Sports betting puts youngsters at risk

Sports betting puts youngsters at risk

27 May 2011

Professor Gillian Sullivan Mort of La Trobe University’s  Centre for Social and Ethical Marketing is applauding moves to restrict betting when young people attend or view sports and to limit access to online betting sites in general.

gamblingResearch conducted in 2010 by Professor Mort with Associate Professor Margee Hume for the Department of Justice/Office of Gaming and Racing Victoria, showed most young people between 10 – 17 years of age do not even know what the words ‘gamble’ and ‘gambling’ really mean. They believe online activities or sports betting is just playing a game with no risk and little negative outcome possible.  The research showed that many young people believe their parents probably do not fully understand the risks and possible outcomes of online gambling either.

The study suggests the youth who participated in the research play only for rewards –for fun and mastery and to progress to a higher skill level. In addition to  a lack of understanding of consequences,  the youngsters do not fully appreciate the idea of ‘quitting while you are ahead’, however, negative reinforcement and outcomes such as a ‘loss’ did make the user stop. 

The research also found that advertising increased interest and exposure to available gambling and the ‘fun’ of winning. 

‘We know that it is behaviours performed repeatedly lead to habits and these habits are then a very strong predictor of future behavior even in the context of good intentions.’ said Professor Sullivan Mort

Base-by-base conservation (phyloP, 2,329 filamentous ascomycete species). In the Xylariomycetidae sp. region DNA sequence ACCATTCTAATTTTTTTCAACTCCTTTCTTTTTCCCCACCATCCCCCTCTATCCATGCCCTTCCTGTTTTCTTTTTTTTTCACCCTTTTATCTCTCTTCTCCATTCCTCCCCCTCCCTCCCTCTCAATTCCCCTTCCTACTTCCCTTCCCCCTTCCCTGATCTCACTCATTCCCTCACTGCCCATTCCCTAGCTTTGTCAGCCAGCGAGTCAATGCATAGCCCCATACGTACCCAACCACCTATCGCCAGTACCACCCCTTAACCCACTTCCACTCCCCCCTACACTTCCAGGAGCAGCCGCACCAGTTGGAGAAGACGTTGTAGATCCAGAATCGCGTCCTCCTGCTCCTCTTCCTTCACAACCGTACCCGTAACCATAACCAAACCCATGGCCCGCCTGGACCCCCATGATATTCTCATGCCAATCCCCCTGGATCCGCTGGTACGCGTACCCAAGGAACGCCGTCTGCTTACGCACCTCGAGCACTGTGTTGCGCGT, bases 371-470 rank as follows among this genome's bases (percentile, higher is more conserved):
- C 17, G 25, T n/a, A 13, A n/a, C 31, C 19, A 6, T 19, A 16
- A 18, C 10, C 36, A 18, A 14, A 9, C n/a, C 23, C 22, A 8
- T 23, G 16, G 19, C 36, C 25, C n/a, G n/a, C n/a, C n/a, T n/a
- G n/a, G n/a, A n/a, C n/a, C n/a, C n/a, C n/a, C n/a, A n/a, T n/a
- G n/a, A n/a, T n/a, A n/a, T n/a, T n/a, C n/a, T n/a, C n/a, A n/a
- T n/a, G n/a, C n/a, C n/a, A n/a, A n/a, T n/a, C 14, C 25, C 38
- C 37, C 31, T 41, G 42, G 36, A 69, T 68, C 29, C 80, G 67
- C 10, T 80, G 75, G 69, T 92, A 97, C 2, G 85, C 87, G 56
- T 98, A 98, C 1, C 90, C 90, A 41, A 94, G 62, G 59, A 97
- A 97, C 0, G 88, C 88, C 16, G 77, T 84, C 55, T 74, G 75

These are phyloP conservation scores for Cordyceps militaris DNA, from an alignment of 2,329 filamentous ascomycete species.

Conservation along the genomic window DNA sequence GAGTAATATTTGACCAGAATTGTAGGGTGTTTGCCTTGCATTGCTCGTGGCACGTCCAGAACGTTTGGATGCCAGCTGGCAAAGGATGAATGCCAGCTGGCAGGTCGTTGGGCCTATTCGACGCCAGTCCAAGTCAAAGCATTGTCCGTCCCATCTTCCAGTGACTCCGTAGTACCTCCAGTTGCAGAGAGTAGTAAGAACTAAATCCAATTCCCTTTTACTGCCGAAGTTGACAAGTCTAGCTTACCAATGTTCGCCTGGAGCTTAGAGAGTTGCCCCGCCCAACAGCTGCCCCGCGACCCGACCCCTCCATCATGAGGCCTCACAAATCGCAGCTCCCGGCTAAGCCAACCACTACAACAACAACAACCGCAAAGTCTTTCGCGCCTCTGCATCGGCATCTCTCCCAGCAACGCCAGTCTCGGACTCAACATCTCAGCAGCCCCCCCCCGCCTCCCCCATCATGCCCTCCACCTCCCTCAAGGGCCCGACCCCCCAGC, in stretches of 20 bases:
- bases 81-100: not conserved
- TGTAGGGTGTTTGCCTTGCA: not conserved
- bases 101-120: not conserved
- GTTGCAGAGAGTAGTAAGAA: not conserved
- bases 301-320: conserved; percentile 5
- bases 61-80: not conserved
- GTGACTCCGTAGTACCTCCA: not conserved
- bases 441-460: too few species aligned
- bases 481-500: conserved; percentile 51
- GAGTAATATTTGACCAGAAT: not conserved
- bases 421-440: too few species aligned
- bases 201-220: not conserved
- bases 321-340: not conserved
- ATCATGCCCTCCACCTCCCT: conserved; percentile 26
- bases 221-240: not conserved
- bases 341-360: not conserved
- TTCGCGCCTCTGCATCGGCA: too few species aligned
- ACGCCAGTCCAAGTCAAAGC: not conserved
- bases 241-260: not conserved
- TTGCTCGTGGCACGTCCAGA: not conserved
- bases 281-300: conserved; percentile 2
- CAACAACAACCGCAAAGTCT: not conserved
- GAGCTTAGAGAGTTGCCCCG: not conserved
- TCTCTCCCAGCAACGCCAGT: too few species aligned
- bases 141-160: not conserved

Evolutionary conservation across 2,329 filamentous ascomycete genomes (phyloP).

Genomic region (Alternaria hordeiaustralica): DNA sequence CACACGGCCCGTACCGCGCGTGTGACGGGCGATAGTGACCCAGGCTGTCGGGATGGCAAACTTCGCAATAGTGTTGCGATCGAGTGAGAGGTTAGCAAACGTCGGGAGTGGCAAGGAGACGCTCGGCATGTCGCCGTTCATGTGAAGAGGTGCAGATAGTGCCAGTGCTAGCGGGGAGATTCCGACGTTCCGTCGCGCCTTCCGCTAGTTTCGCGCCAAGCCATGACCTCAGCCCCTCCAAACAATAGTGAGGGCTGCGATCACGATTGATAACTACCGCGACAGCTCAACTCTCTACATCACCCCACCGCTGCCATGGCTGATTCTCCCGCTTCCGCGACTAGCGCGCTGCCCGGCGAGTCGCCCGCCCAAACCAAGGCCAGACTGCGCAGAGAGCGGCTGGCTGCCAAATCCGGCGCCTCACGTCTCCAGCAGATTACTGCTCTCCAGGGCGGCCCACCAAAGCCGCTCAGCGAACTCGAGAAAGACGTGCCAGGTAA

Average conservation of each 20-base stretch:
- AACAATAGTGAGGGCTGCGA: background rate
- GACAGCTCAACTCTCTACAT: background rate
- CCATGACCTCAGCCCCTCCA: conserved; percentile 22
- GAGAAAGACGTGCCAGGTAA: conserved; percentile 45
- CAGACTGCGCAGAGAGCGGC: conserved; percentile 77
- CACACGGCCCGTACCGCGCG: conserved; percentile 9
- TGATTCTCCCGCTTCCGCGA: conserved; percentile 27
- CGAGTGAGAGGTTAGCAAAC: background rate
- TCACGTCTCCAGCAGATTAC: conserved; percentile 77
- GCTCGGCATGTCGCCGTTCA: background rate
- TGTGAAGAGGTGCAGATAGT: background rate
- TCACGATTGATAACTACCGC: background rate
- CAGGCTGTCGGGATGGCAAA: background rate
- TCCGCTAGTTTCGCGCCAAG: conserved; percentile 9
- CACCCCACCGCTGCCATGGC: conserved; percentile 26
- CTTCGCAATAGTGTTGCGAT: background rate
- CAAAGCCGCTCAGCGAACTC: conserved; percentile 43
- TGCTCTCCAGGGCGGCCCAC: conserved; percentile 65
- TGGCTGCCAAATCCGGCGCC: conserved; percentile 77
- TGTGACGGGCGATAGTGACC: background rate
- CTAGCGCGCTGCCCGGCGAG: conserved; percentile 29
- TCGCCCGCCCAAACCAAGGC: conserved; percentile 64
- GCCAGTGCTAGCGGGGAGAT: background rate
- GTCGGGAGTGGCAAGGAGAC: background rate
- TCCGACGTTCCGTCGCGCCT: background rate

‘Parents’ gambling behavior has a strong influence on their children. Young people, who may be too young to bet on sports themselves when accompanying a parent or watching a game,  learn by observation and as young people go through adolescence they also tend to become more impulsive prone to risk taking,’ she added..’

Professor Sullivan Mort highlights that the lack of gambling literacy, the formation of habits and the natural risk taking of young people are factors that underscore the need to keep gambling away from family fun activities and sporting games and venues.

Victorian Government Department of Justice, Office of Gaming and Racing Report (2010) The impact of high-speed broadband developments and interactive gambling technologies on youth consumption of Internet (online) interactive gambling services and youth consumer well-being

Prof Gillian Sullivan Mort

Professor of Marketing, School of Management,
T:  +61 3 9479 1318 M: 0421 400 200  E: g.sullivan-mort@latrobe.edu.au

or 

Stephen Scoglio

Web and Communications Officer

T +61 (03) 9479 1604 M +61 421 347 816 E S.Scoglio@latrobe.edu.au

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